Properties at top end of Norfolk market see annual growth of almost 15pc
- Credit: Savills
The UK’s prime residential markets have seen further growth in the last year – with prices in Norfolk increasing by almost 15pc in the 12 months to the end of March.
The latest research has been released by Savills, and agents say the rises continue to be underpinned by high levels of buyer demand coupled with low levels of properties for sale.
The analysis shows that in Norfolk prices at the higher end of the market (defined as the top 5-10pc by value) increased by 14.5pc in the 12 months to the end of March this year. In the first three months of this year, meanwhile, prices increased by 1.7pc.
Nationally, prime residential markets witnessed annual price growth of 9pc on the back of 2pc quarterly growth.
In the £2m+ market, prices have increased by 6.7pc year on year across the East of England, with quarterly growth of 3.6pc. Nationally, there have been rises of 10.3pc and 2pc respectively.
Ben Rivett, joint head of residential sales at Savills Norfolk, said: “With the ‘race for space’ yet to fully run its course, demand for homes outside London remains.
"The need for greenery clearly continues to be a factor – as evidenced by the price rises in the £2m+ market where best in class country houses remain highly sought after.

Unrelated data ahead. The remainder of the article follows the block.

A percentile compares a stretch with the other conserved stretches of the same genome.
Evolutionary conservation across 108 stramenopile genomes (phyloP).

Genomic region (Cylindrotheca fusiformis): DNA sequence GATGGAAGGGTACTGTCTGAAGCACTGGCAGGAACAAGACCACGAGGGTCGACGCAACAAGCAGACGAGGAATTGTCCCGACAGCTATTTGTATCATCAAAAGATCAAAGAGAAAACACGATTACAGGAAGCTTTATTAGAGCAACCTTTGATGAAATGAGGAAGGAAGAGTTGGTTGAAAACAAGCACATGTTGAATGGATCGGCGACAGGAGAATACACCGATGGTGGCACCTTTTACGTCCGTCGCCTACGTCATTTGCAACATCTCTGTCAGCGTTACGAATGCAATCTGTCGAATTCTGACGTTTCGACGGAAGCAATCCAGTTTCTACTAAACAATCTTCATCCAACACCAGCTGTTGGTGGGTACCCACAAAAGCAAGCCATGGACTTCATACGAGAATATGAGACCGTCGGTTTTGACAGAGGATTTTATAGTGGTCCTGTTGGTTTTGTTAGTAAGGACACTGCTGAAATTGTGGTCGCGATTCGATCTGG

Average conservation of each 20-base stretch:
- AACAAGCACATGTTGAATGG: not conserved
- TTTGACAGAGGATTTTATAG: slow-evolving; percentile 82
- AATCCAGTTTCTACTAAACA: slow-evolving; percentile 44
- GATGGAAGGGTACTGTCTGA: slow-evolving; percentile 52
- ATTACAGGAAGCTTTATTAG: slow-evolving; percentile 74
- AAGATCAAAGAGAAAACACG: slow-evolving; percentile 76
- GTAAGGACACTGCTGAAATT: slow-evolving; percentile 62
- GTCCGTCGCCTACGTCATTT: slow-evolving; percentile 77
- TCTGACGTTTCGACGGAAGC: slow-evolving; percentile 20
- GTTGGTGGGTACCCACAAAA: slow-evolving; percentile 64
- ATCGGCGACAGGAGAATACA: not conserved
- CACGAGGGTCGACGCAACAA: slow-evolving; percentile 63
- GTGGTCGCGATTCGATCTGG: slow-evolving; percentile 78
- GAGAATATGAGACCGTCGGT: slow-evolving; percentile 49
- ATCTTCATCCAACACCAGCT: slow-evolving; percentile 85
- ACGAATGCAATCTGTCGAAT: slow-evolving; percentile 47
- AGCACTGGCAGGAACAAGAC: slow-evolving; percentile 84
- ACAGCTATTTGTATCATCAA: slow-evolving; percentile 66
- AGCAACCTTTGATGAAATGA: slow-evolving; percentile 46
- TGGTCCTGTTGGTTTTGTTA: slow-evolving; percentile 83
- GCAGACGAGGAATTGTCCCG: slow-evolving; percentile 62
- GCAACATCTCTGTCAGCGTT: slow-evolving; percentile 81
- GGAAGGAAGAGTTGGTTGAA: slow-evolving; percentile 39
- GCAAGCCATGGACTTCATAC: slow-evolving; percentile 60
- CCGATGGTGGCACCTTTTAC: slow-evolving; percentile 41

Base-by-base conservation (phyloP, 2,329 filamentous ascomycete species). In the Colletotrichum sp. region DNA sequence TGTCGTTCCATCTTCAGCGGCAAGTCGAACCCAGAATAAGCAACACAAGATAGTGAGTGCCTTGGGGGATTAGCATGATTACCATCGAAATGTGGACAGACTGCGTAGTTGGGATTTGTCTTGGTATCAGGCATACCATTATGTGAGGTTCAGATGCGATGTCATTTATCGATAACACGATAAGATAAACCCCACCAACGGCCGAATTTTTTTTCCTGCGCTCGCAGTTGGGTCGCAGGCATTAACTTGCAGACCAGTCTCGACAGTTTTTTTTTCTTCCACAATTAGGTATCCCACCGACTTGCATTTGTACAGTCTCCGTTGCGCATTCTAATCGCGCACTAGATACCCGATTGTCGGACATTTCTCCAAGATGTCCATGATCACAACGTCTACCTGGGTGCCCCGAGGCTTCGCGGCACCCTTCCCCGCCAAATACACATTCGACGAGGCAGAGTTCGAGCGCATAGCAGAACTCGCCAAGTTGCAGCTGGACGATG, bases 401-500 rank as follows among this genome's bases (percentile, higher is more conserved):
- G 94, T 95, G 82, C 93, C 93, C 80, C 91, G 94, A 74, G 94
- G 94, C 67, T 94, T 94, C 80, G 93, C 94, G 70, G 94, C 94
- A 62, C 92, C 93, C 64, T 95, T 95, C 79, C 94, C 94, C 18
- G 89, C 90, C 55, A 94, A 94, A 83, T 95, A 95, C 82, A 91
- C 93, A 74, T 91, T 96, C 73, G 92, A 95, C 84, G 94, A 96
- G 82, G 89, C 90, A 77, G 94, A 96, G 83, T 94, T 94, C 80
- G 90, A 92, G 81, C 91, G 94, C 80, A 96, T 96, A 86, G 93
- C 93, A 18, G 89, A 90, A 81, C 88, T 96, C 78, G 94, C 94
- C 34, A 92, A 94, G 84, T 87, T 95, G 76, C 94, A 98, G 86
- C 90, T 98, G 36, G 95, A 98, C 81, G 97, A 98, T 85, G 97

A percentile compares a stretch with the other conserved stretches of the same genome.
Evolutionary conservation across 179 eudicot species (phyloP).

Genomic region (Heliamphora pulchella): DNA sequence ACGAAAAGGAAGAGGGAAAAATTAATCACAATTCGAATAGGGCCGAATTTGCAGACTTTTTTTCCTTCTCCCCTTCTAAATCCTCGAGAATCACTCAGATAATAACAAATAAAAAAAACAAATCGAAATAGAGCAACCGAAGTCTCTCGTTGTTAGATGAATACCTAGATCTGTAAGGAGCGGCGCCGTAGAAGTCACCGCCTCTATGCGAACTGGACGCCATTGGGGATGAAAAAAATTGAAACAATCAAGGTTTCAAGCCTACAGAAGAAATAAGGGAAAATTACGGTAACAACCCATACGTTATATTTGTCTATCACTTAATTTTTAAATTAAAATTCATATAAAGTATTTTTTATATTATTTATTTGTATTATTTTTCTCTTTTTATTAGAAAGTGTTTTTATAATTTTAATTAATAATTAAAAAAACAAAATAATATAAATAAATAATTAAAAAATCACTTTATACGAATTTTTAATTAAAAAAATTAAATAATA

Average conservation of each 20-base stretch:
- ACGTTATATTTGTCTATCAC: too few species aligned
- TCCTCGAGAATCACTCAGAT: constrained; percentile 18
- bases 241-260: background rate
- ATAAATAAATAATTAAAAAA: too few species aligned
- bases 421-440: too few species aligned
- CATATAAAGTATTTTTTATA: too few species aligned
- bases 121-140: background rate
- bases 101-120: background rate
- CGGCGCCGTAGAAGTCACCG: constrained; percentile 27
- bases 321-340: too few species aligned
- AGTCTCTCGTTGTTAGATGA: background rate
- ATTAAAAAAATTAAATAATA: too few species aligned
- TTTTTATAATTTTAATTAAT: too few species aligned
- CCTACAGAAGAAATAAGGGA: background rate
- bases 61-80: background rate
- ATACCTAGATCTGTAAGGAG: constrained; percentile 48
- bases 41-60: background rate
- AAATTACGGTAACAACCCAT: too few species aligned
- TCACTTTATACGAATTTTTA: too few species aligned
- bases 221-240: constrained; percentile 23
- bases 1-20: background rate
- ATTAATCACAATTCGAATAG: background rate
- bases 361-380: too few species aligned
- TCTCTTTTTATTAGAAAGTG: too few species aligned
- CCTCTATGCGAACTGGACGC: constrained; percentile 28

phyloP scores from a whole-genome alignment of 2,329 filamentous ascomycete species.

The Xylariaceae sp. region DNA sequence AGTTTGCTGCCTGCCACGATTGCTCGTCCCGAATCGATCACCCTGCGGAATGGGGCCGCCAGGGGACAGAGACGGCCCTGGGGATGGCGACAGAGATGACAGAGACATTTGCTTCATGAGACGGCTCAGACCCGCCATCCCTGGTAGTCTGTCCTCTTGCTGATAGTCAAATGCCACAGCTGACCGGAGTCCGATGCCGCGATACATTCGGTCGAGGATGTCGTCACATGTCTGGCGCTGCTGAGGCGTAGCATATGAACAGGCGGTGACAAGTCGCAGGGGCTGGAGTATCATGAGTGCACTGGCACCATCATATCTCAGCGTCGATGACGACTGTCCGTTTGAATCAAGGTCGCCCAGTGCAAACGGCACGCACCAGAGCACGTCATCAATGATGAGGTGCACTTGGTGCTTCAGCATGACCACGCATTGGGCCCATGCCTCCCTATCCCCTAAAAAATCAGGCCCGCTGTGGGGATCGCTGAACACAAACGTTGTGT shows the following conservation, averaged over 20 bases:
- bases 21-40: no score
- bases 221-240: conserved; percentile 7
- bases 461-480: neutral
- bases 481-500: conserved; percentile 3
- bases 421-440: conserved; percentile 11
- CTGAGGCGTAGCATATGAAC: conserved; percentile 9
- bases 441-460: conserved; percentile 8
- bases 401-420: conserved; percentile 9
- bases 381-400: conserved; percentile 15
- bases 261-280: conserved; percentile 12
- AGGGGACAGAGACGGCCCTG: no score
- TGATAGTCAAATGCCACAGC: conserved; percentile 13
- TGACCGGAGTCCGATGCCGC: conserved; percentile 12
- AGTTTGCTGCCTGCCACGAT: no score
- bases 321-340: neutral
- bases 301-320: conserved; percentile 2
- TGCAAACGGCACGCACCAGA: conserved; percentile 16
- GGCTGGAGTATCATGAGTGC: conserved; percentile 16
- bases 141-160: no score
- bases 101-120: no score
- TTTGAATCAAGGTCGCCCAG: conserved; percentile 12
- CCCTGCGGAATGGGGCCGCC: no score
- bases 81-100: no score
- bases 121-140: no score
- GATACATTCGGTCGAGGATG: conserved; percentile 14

“There is still a strong core of unmet demand at the top end of the market that, for now, remains undeterred by higher costs of debt, rising costs of living and the geo-political uncertainty triggered by the war in Ukraine.
“Here, equity outweighs debt as a source of funding and much higher levels of disposable income mean buyers have been more insulated against macro-economic pressures.”
Elsewhere, prime central London recorded its strongest quarterly price growth in eight years as international buyers began to re-enter a stock-constrained market that has been largely dominated by domestic buyers over the past two years.
Prices ticked up 1.1pc in the quarter, leaving them 2.8pc higher than a year ago. Though still outpaced by the country, this was the most robust performance since the stamp duty changes of 2014.
Natalie Howlett-Clarke, joint head of residential sales at Savills in Norfolk, added: “With hybrid working patterns now embedded, a dream move to the country is still at the forefront of the mind for many buyers.
“However, we’re also seeing many regional cities, towns and villages showing stronger quarterly price growth, suggesting proximity to local amenities is becoming a more pressing consideration.
“Looking ahead, while the supply-demand imbalance remains a feature of the market, the lack of suitable stock is expected to support further price increases. However, this rate of growth is likely to slow as the year progresses given economic concerns.”
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